This might present some issues when we talk about identifying the magic of other sorcerers and such. If spells and the casting and crafting of them is symbolic in nature, how can sorcerers identify the spells of others? How can they work together on a big project? Simple. The sorcerous energy acts as a translator. Actually, think of it like different types of currency and the sorcerous energy itself is a currency exchange place. That might sound preposterous, but we're talking about magic here. So what does this mean for buying spells? It means that each college of magic is treated as a wildcard skill. Which means that each college is treated as a very hard skill that costs triple the normal cost. So buying the Earth and Metal College at attribute-3 costs 3 points and buying it at attribute+0 costs 24 points. Attribute in this situation refers to (Will/2) + 5 + Magery level. Using magic as a wildcard skill does impose a frustrating penalty on spellcasters. That penalty is a -1 to effective skill for every prerequisite spell a spell has. In normal GURPS rules, mid and high tier spells often have prerequisite spells or advantages required before you can learn and cast them. The advantages are usually a certain level of Magery, and those will still be required to cast spells. 

So once again, we'll return to Karl and his fireball spell and his base skill level of 16.  GURPS Magic has a handy table in the tail end of it that lists all spells alphabetically and lists their location in the book, what kind of spell they are (melee, missile, area, etc), what college they belong to, their duration, the energy they need to cast, how long they take to cast, any advantage prerequisites they have, and finally how many prerequisite spells they have. So we look at fireball and see that it has 3 prerequisite spells (create fire and shape fire, which both have ignite fire as a prerequisite). So Karl's base skill level of 16 with fireball is modified by -2 for The Known World's onslaught of sorcerous energy, and an additional -3 for how many prerequisite spells it has. This drops his effective skill level with it to 11. This penalty to effective skill level due to prerequisite spells represents the difficulty a sorcerer has when casting complex spells with lots of working parts. When Karl casts fireball, it is more complex than igniting flammable materials (ignite fire), simply creating fire and letting it do what it wants (create fire), and shaping a fire to conform to his wishes (shape fire) each are alone. It combines elements of all three at the same time, so his mental construct is going to be more complex and he's going to have to direct more energy in more ways.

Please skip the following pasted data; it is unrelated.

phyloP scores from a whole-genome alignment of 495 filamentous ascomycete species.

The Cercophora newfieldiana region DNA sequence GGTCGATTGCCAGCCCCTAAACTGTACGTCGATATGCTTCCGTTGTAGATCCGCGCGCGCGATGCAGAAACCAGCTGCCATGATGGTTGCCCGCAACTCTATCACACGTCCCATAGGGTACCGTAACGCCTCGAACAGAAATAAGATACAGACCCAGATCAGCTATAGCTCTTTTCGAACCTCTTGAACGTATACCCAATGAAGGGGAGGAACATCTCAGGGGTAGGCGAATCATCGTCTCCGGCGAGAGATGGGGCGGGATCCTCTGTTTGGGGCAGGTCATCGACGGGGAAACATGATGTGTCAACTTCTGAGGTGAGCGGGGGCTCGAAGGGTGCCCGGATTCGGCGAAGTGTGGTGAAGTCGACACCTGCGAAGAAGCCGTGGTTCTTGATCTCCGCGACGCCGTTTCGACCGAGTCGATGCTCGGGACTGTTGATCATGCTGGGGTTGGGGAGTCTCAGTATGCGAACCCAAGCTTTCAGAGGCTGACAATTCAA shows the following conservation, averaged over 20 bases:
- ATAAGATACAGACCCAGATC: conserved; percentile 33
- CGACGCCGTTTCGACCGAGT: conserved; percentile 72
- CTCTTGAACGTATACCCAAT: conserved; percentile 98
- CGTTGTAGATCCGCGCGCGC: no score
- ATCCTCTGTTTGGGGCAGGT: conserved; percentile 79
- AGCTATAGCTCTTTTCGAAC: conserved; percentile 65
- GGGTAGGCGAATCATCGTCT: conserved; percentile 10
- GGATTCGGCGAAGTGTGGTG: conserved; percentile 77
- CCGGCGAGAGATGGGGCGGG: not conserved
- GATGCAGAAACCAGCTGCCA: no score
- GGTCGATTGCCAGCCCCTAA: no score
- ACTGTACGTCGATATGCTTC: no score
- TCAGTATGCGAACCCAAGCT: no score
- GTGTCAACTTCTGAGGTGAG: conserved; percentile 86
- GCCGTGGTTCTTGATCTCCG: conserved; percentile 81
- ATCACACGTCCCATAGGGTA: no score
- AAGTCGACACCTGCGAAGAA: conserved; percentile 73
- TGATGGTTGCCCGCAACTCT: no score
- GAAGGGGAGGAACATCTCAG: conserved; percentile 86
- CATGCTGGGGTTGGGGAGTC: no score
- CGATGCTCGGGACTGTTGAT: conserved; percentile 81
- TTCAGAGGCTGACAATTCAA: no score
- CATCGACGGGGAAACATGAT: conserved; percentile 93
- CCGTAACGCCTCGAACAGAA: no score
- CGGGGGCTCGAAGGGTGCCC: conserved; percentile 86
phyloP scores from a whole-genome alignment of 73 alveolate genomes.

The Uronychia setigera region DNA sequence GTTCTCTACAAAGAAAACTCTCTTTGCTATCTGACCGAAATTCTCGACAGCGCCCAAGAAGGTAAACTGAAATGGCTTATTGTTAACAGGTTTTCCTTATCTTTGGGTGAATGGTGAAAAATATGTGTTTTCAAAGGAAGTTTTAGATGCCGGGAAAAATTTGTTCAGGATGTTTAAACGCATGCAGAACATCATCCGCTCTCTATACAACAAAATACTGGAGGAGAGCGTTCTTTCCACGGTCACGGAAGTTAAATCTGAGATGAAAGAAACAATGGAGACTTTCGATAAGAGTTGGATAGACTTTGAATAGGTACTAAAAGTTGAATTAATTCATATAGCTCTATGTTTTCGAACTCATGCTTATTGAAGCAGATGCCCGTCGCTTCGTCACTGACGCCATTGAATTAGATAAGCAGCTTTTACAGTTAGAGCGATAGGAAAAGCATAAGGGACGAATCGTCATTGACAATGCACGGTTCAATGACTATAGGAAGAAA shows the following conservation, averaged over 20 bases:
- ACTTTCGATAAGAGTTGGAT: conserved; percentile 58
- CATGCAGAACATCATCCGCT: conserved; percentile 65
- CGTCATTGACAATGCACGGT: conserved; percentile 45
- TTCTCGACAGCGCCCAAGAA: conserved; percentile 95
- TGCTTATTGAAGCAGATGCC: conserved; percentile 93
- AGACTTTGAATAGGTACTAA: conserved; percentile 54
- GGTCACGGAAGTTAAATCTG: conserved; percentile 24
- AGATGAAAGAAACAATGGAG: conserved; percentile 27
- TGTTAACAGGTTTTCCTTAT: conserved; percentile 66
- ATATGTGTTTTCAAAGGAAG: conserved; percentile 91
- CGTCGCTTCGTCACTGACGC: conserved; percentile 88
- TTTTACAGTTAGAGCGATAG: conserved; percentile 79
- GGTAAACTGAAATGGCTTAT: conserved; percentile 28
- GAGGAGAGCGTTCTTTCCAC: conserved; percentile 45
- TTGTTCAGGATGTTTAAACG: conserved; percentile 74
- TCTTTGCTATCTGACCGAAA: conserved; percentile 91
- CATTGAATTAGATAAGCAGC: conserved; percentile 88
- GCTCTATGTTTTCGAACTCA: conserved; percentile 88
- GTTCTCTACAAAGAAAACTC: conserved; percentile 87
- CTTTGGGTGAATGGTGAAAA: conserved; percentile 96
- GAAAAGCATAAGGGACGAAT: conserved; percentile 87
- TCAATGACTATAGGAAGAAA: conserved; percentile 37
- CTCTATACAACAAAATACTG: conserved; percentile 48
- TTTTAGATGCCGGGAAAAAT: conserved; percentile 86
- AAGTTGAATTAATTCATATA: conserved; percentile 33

Don't worry. I have more bad news.

Because spells are not a learned thing, there is a cap on how high you can buy each college of magic. Don't get me wrong, you can get better at shaping the energy and that sort of thing and can become more accustomed to the rigors of spellcasting, so there is some wiggle room for improvement. But not enough wiggle room that you can start buying colleges as attribute+5 and whatnot. The cap on how high you can buy each college is attribute+0. 

Now I have good news.